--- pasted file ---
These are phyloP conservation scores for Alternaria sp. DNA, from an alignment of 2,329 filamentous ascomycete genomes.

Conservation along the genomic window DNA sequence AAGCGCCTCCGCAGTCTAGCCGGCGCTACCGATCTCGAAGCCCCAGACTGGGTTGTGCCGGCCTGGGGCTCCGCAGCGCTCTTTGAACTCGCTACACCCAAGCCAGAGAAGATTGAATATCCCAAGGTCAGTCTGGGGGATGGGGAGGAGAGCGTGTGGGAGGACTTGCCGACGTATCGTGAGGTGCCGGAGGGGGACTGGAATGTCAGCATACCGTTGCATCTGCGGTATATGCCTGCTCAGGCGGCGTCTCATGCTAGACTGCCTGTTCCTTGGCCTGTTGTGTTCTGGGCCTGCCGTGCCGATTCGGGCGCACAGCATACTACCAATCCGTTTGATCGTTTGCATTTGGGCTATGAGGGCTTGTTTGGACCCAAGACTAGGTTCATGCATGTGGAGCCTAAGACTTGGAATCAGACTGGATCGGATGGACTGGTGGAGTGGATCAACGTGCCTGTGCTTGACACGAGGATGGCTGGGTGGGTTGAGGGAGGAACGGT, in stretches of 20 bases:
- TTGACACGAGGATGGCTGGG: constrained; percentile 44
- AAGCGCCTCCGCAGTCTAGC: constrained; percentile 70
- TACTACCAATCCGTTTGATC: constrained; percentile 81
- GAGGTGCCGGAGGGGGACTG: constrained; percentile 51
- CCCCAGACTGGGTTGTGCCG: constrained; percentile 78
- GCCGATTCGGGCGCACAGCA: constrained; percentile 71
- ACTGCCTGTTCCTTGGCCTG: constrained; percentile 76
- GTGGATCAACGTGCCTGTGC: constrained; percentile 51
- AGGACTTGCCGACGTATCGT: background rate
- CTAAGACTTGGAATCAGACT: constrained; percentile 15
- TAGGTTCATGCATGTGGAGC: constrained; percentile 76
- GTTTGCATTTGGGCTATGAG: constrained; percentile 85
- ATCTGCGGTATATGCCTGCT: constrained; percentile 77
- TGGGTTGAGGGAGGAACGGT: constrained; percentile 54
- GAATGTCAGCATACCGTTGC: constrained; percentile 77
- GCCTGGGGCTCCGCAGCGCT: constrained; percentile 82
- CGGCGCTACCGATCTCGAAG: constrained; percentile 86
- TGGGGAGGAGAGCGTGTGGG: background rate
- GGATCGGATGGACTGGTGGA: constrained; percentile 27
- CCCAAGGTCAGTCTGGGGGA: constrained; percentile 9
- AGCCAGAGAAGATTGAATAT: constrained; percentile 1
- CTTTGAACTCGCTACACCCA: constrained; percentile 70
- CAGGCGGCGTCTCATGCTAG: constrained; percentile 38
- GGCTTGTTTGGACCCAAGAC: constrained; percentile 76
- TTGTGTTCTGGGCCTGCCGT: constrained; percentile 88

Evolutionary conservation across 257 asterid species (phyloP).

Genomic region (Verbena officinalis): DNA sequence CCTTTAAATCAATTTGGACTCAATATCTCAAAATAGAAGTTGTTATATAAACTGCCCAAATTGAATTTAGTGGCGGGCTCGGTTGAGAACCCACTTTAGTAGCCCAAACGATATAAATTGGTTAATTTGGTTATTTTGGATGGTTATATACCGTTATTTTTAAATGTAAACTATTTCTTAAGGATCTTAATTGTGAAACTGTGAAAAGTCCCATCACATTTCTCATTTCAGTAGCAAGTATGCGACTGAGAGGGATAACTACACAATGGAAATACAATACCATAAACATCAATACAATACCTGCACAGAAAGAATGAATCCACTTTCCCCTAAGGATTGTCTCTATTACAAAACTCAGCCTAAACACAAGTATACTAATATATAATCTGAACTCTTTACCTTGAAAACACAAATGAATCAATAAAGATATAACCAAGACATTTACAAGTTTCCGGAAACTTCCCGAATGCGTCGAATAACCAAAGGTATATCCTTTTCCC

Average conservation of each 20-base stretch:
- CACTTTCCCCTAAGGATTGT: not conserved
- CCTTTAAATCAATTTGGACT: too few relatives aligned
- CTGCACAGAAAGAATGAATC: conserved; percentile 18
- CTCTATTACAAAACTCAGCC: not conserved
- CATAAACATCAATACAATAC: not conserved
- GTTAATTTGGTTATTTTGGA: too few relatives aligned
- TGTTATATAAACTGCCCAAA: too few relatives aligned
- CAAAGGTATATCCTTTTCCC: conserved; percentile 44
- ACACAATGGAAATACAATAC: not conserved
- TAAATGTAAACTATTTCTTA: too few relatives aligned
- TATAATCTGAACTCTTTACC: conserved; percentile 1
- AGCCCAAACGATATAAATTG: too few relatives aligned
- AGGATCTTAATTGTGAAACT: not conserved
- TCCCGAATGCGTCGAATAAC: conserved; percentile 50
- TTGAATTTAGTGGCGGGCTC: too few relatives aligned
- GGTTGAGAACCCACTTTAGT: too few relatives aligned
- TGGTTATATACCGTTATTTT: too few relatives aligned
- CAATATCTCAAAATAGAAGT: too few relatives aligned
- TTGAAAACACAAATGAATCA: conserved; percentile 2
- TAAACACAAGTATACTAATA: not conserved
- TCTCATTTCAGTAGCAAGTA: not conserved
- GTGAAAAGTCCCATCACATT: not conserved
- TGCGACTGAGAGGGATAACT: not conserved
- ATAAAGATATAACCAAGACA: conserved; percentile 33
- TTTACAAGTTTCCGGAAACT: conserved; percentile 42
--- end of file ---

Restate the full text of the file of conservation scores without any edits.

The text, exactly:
These are phyloP conservation scores for Alternaria sp. DNA, from an alignment of 2,329 filamentous ascomycete genomes.

Conservation along the genomic window DNA sequence AAGCGCCTCCGCAGTCTAGCCGGCGCTACCGATCTCGAAGCCCCAGACTGGGTTGTGCCGGCCTGGGGCTCCGCAGCGCTCTTTGAACTCGCTACACCCAAGCCAGAGAAGATTGAATATCCCAAGGTCAGTCTGGGGGATGGGGAGGAGAGCGTGTGGGAGGACTTGCCGACGTATCGTGAGGTGCCGGAGGGGGACTGGAATGTCAGCATACCGTTGCATCTGCGGTATATGCCTGCTCAGGCGGCGTCTCATGCTAGACTGCCTGTTCCTTGGCCTGTTGTGTTCTGGGCCTGCCGTGCCGATTCGGGCGCACAGCATACTACCAATCCGTTTGATCGTTTGCATTTGGGCTATGAGGGCTTGTTTGGACCCAAGACTAGGTTCATGCATGTGGAGCCTAAGACTTGGAATCAGACTGGATCGGATGGACTGGTGGAGTGGATCAACGTGCCTGTGCTTGACACGAGGATGGCTGGGTGGGTTGAGGGAGGAACGGT, in stretches of 20 bases:
- TTGACACGAGGATGGCTGGG: constrained; percentile 44
- AAGCGCCTCCGCAGTCTAGC: constrained; percentile 70
- TACTACCAATCCGTTTGATC: constrained; percentile 81
- GAGGTGCCGGAGGGGGACTG: constrained; percentile 51
- CCCCAGACTGGGTTGTGCCG: constrained; percentile 78
- GCCGATTCGGGCGCACAGCA: constrained; percentile 71
- ACTGCCTGTTCCTTGGCCTG: constrained; percentile 76
- GTGGATCAACGTGCCTGTGC: constrained; percentile 51
- AGGACTTGCCGACGTATCGT: background rate
- CTAAGACTTGGAATCAGACT: constrained; percentile 15
- TAGGTTCATGCATGTGGAGC: constrained; percentile 76
- GTTTGCATTTGGGCTATGAG: constrained; percentile 85
- ATCTGCGGTATATGCCTGCT: constrained; percentile 77
- TGGGTTGAGGGAGGAACGGT: constrained; percentile 54
- GAATGTCAGCATACCGTTGC: constrained; percentile 77
- GCCTGGGGCTCCGCAGCGCT: constrained; percentile 82
- CGGCGCTACCGATCTCGAAG: constrained; percentile 86
- TGGGGAGGAGAGCGTGTGGG: background rate
- GGATCGGATGGACTGGTGGA: constrained; percentile 27
- CCCAAGGTCAGTCTGGGGGA: constrained; percentile 9
- AGCCAGAGAAGATTGAATAT: constrained; percentile 1
- CTTTGAACTCGCTACACCCA: constrained; percentile 70
- CAGGCGGCGTCTCATGCTAG: constrained; percentile 38
- GGCTTGTTTGGACCCAAGAC: constrained; percentile 76
- TTGTGTTCTGGGCCTGCCGT: constrained; percentile 88

Evolutionary conservation across 257 asterid species (phyloP).

Genomic region (Verbena officinalis): DNA sequence CCTTTAAATCAATTTGGACTCAATATCTCAAAATAGAAGTTGTTATATAAACTGCCCAAATTGAATTTAGTGGCGGGCTCGGTTGAGAACCCACTTTAGTAGCCCAAACGATATAAATTGGTTAATTTGGTTATTTTGGATGGTTATATACCGTTATTTTTAAATGTAAACTATTTCTTAAGGATCTTAATTGTGAAACTGTGAAAAGTCCCATCACATTTCTCATTTCAGTAGCAAGTATGCGACTGAGAGGGATAACTACACAATGGAAATACAATACCATAAACATCAATACAATACCTGCACAGAAAGAATGAATCCACTTTCCCCTAAGGATTGTCTCTATTACAAAACTCAGCCTAAACACAAGTATACTAATATATAATCTGAACTCTTTACCTTGAAAACACAAATGAATCAATAAAGATATAACCAAGACATTTACAAGTTTCCGGAAACTTCCCGAATGCGTCGAATAACCAAAGGTATATCCTTTTCCC

Average conservation of each 20-base stretch:
- CACTTTCCCCTAAGGATTGT: not conserved
- CCTTTAAATCAATTTGGACT: too few relatives aligned
- CTGCACAGAAAGAATGAATC: conserved; percentile 18
- CTCTATTACAAAACTCAGCC: not conserved
- CATAAACATCAATACAATAC: not conserved
- GTTAATTTGGTTATTTTGGA: too few relatives aligned
- TGTTATATAAACTGCCCAAA: too few relatives aligned
- CAAAGGTATATCCTTTTCCC: conserved; percentile 44
- ACACAATGGAAATACAATAC: not conserved
- TAAATGTAAACTATTTCTTA: too few relatives aligned
- TATAATCTGAACTCTTTACC: conserved; percentile 1
- AGCCCAAACGATATAAATTG: too few relatives aligned
- AGGATCTTAATTGTGAAACT: not conserved
- TCCCGAATGCGTCGAATAAC: conserved; percentile 50
- TTGAATTTAGTGGCGGGCTC: too few relatives aligned
- GGTTGAGAACCCACTTTAGT: too few relatives aligned
- TGGTTATATACCGTTATTTT: too few relatives aligned
- CAATATCTCAAAATAGAAGT: too few relatives aligned
- TTGAAAACACAAATGAATCA: conserved; percentile 2
- TAAACACAAGTATACTAATA: not conserved
- TCTCATTTCAGTAGCAAGTA: not conserved
- GTGAAAAGTCCCATCACATT: not conserved
- TGCGACTGAGAGGGATAACT: not conserved
- ATAAAGATATAACCAAGACA: conserved; percentile 33
- TTTACAAGTTTCCGGAAACT: conserved; percentile 42